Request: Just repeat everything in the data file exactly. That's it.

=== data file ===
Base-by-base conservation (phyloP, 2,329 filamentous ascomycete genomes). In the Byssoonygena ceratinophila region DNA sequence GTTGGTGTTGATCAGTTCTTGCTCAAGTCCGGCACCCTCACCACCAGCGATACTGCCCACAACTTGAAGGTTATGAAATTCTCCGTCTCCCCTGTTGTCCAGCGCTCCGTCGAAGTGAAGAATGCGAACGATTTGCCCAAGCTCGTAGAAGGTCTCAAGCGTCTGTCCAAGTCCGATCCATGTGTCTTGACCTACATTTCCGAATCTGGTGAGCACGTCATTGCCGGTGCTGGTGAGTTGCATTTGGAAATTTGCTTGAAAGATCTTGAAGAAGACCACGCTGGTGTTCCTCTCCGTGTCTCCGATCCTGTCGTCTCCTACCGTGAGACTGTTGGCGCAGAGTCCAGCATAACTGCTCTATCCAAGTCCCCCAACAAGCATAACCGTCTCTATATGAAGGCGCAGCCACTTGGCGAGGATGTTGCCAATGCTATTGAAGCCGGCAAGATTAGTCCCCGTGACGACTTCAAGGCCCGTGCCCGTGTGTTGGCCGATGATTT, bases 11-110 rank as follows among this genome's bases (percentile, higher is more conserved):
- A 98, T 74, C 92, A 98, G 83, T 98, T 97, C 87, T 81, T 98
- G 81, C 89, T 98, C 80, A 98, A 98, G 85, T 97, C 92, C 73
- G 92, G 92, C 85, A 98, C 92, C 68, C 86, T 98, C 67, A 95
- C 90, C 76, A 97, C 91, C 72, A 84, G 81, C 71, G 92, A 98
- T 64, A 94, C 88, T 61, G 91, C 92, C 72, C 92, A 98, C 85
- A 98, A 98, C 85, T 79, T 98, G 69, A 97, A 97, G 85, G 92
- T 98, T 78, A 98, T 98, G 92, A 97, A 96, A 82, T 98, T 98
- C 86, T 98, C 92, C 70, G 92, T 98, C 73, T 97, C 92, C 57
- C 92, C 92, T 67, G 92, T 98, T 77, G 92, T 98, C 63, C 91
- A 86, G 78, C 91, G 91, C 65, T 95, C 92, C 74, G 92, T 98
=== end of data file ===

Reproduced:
Base-by-base conservation (phyloP, 2,329 filamentous ascomycete genomes). In the Byssoonygena ceratinophila region DNA sequence GTTGGTGTTGATCAGTTCTTGCTCAAGTCCGGCACCCTCACCACCAGCGATACTGCCCACAACTTGAAGGTTATGAAATTCTCCGTCTCCCCTGTTGTCCAGCGCTCCGTCGAAGTGAAGAATGCGAACGATTTGCCCAAGCTCGTAGAAGGTCTCAAGCGTCTGTCCAAGTCCGATCCATGTGTCTTGACCTACATTTCCGAATCTGGTGAGCACGTCATTGCCGGTGCTGGTGAGTTGCATTTGGAAATTTGCTTGAAAGATCTTGAAGAAGACCACGCTGGTGTTCCTCTCCGTGTCTCCGATCCTGTCGTCTCCTACCGTGAGACTGTTGGCGCAGAGTCCAGCATAACTGCTCTATCCAAGTCCCCCAACAAGCATAACCGTCTCTATATGAAGGCGCAGCCACTTGGCGAGGATGTTGCCAATGCTATTGAAGCCGGCAAGATTAGTCCCCGTGACGACTTCAAGGCCCGTGCCCGTGTGTTGGCCGATGATTT, bases 11-110 rank as follows among this genome's bases (percentile, higher is more conserved):
- A 98, T 74, C 92, A 98, G 83, T 98, T 97, C 87, T 81, T 98
- G 81, C 89, T 98, C 80, A 98, A 98, G 85, T 97, C 92, C 73
- G 92, G 92, C 85, A 98, C 92, C 68, C 86, T 98, C 67, A 95
- C 90, C 76, A 97, C 91, C 72, A 84, G 81, C 71, G 92, A 98
- T 64, A 94, C 88, T 61, G 91, C 92, C 72, C 92, A 98, C 85
- A 98, A 98, C 85, T 79, T 98, G 69, A 97, A 97, G 85, G 92
- T 98, T 78, A 98, T 98, G 92, A 97, A 96, A 82, T 98, T 98
- C 86, T 98, C 92, C 70, G 92, T 98, C 73, T 97, C 92, C 57
- C 92, C 92, T 67, G 92, T 98, T 77, G 92, T 98, C 63, C 91
- A 86, G 78, C 91, G 91, C 65, T 95, C 92, C 74, G 92, T 98